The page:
Moynihan never stopped believing
 Team Ireland's Gavin Moynihan 

Team Ireland's Gavin Moynihan 

Gavin Moynihan confessed that he never doubted himself during a grim rookie season and his confidence paid off to the tune of €84,505 as he treated the final round like a spin around The Island and closed with a sensational eight under par 64.

The 22-year old from Donabate missed seven of 15 cuts in his first season as a professional and had no status on the Challenge Tour until he won on the Europro Tour and then finished second in the Andalucía Costa del Sol Match Play 9 on the Challenge Tour in May.

Now he’s flying high and while he will stick to the Challenge Tour despite gaining a big foothold in the Race to Dubai, he sees only good things ahead.

“That round was big for me,” Moynihan said. “I had not really had like a low round since I turned pro. 

“I had a few 67s and 66s, so to shoot 8-under around this course — and it wasn’t easy today — it’s huge.”

Now he’s heading back to the Challenge Tour with the confidence to win his card via the top 15 in the money list after finishing tied for 14th alongside the likes of world No 2 Hideki Matsuyama in a world-class field on 13-under par.

He might have missed out on a top 10 finish and a potential start in this week’s Scottish Open and one of three places in The Open at Royal Birkdale, but Moynihan was still thrilled with his career low round alongside the young Italian Matteo Manassero.

Shane Lowry even stopped to look across from the 16th tee to watch Moynihan brush in a 15 footer for par at the last, hailing the young Dubliner as a star of the future.

“You only have to look at that par putt on the last,” Lowry said. “That takes balls. And it is great to see an Irish kid doing that.”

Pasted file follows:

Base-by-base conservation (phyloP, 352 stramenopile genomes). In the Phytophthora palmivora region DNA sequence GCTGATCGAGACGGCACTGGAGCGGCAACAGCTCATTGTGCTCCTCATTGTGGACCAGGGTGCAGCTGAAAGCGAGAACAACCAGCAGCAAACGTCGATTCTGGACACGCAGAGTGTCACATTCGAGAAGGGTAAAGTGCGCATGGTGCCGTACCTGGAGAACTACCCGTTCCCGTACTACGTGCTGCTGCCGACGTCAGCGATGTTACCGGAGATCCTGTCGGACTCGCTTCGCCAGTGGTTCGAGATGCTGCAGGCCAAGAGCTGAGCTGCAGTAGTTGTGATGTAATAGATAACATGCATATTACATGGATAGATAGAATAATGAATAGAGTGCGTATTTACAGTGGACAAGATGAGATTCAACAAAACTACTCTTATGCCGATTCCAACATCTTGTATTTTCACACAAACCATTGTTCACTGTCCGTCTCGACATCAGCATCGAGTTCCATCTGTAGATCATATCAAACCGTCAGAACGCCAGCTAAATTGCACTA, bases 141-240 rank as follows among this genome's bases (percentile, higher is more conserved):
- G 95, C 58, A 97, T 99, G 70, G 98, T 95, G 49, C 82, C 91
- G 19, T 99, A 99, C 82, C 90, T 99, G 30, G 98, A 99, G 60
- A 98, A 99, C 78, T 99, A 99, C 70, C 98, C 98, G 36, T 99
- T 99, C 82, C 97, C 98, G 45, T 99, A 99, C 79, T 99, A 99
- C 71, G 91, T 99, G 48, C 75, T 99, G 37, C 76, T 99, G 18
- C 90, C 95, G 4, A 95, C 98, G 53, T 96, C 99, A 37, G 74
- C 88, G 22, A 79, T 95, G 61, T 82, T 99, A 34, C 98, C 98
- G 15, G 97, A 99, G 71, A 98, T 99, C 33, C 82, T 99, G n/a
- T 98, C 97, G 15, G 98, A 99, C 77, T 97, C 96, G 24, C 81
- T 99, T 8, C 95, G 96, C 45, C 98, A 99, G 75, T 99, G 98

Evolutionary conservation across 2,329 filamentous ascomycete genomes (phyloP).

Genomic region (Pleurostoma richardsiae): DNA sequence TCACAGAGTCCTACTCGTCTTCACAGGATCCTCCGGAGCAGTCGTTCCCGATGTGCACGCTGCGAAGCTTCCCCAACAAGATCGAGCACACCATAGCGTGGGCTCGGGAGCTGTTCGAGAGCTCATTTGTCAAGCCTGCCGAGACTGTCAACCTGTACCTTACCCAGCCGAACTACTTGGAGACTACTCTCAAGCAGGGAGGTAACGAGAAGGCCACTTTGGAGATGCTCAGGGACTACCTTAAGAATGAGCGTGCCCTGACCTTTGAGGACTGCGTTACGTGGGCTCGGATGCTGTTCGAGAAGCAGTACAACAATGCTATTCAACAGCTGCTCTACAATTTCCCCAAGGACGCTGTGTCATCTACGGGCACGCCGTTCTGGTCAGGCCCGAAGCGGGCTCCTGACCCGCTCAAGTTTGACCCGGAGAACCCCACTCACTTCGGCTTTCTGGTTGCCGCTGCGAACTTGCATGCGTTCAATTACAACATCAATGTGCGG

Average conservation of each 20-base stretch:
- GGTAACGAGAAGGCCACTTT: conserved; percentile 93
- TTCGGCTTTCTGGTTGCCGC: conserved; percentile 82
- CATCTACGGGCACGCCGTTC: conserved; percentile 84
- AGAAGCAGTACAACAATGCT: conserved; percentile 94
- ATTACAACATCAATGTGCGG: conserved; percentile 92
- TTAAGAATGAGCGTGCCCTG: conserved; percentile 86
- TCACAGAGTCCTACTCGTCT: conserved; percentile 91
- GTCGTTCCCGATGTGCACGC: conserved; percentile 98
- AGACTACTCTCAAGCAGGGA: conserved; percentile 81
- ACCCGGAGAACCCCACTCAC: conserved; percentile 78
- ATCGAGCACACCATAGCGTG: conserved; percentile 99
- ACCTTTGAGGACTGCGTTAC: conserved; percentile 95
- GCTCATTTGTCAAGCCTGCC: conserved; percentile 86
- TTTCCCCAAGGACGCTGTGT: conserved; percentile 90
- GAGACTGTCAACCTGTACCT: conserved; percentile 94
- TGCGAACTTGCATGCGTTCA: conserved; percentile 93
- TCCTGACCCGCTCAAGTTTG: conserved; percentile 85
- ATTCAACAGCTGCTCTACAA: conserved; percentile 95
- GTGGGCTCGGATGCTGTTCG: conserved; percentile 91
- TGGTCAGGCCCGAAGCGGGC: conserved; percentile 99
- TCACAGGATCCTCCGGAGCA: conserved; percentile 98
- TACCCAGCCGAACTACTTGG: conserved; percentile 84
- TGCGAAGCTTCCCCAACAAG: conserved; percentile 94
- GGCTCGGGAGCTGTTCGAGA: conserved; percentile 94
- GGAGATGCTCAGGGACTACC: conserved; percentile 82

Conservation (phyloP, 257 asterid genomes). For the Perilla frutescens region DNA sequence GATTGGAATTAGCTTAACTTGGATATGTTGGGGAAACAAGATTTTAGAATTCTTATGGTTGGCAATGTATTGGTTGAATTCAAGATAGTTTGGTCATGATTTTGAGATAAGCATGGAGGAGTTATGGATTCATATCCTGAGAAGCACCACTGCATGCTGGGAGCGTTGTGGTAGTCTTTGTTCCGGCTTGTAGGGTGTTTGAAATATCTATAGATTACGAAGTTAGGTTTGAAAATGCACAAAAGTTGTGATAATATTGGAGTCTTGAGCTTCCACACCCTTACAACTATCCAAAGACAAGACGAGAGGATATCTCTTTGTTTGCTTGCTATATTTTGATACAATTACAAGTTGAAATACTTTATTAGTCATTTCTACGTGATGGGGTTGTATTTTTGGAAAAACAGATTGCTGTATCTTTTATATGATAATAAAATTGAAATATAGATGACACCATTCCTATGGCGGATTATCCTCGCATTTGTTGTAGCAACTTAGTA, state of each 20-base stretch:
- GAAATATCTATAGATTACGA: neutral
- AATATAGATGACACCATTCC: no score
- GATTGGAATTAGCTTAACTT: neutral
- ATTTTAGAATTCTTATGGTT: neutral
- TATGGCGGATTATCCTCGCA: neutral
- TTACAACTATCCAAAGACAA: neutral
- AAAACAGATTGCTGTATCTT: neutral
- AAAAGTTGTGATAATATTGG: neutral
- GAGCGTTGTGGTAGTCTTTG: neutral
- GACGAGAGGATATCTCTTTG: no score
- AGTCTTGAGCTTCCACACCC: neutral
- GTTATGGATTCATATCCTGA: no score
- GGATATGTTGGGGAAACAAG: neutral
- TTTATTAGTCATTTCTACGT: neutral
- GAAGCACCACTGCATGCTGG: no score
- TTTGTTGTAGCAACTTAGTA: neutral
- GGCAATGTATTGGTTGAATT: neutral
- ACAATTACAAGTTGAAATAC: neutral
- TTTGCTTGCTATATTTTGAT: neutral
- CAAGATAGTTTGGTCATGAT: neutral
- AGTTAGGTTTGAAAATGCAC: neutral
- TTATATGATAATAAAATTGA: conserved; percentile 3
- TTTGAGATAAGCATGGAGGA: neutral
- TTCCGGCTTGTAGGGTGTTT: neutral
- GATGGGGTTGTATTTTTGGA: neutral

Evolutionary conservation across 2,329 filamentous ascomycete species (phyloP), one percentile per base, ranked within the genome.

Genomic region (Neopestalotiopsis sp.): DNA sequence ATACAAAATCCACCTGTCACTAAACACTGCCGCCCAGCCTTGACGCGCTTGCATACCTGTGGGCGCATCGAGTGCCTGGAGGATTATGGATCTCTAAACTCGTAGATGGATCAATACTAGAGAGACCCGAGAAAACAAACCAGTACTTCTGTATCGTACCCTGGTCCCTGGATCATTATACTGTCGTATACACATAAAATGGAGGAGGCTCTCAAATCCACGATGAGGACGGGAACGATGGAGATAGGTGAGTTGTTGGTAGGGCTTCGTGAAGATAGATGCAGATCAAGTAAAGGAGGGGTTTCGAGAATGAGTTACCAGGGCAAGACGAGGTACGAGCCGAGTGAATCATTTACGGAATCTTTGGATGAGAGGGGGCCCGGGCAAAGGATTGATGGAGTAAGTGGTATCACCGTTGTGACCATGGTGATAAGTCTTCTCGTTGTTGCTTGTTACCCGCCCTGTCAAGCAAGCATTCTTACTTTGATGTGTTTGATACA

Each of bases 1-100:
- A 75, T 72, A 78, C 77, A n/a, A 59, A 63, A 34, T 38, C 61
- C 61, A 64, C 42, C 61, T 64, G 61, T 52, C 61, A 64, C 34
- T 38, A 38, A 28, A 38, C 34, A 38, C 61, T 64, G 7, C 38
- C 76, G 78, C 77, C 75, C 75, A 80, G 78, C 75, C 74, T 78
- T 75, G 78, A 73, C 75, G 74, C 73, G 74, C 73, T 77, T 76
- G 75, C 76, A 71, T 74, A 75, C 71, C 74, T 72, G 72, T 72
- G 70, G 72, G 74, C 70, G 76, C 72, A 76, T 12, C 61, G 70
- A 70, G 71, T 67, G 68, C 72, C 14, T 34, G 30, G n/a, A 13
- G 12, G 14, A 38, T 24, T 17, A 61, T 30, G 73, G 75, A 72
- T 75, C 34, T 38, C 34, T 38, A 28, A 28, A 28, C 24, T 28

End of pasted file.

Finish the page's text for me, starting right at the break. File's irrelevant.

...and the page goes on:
With local Portrush caddie Andrew McLoughlin on his bag, the annoyance of carding a 73 on Saturday faded for Moynihan, who went out in heavy winds and turned in 33 with birdies at the fifth, sixth, seventh and ninth and a lone bogey at the eighth, where he ran through the fairway and had to hack out.

Sensing a special round, he stormed home in five-under 31, mixing birdies at the 12th, 13th and 17th with an eagle three at the 14th where he hit his shot of the week — a high power draw from 205 yards to nine feet.

“I had a bad finish last night and put me in a bad mood,” Moynihan said. “I was just determined to shoot in the 60s, that was the goal today.

“It was tough when we teed off it was cold and hard wind off the left on the first. If you said someone would shoot 64, I wouldn’t have seen it.”

Moynihan credited his new swing coach Shane O’Grady with the transformation in his game after the sudden death of long-time mentor Hugh Jackson during the Connemara Pro-Am in September 2015. 

"My putting has improved a bit, chipping has improved a bit, ironplay is probably the biggest improvement," he said. "Last year I was lost with my swing. Shane O'Grady has been a huge help and I can't emphasise that enough.

"He has gotten my swing back. Those chippy fades into the wind on the par threes, 12 and 15, to get to that right pin.... last year I'd have been nearly aiming to the right trying to hook it to those pins. He's helped me big time with my game."

But he also knew he was close as he could regularly hold his own with 2015 Walker Cup teammate Paul Dunne during practice rounds on their weeks off.

It’s all a far cry from last year, when he admitted he was putting too much pressure on himself and could even see the tension reflected in his grip.

Asked if he ever doubted himself, he said: “No, I didn’t. Last year, even though things weren't going great, I could see how Dunner was doing. I have been playing with Dunner since I was 16. 

“I'd see how he was playing and I'd match him. I knew if he could do it, I could do it. It was just a matter of catching a break somewhere.”

As for his late invitation, he said it was all down to Dubai Duty Free boss Colm McLoughlin.

“I will go and have a pint with him, I think,” he said. “I owe him a big thank you.”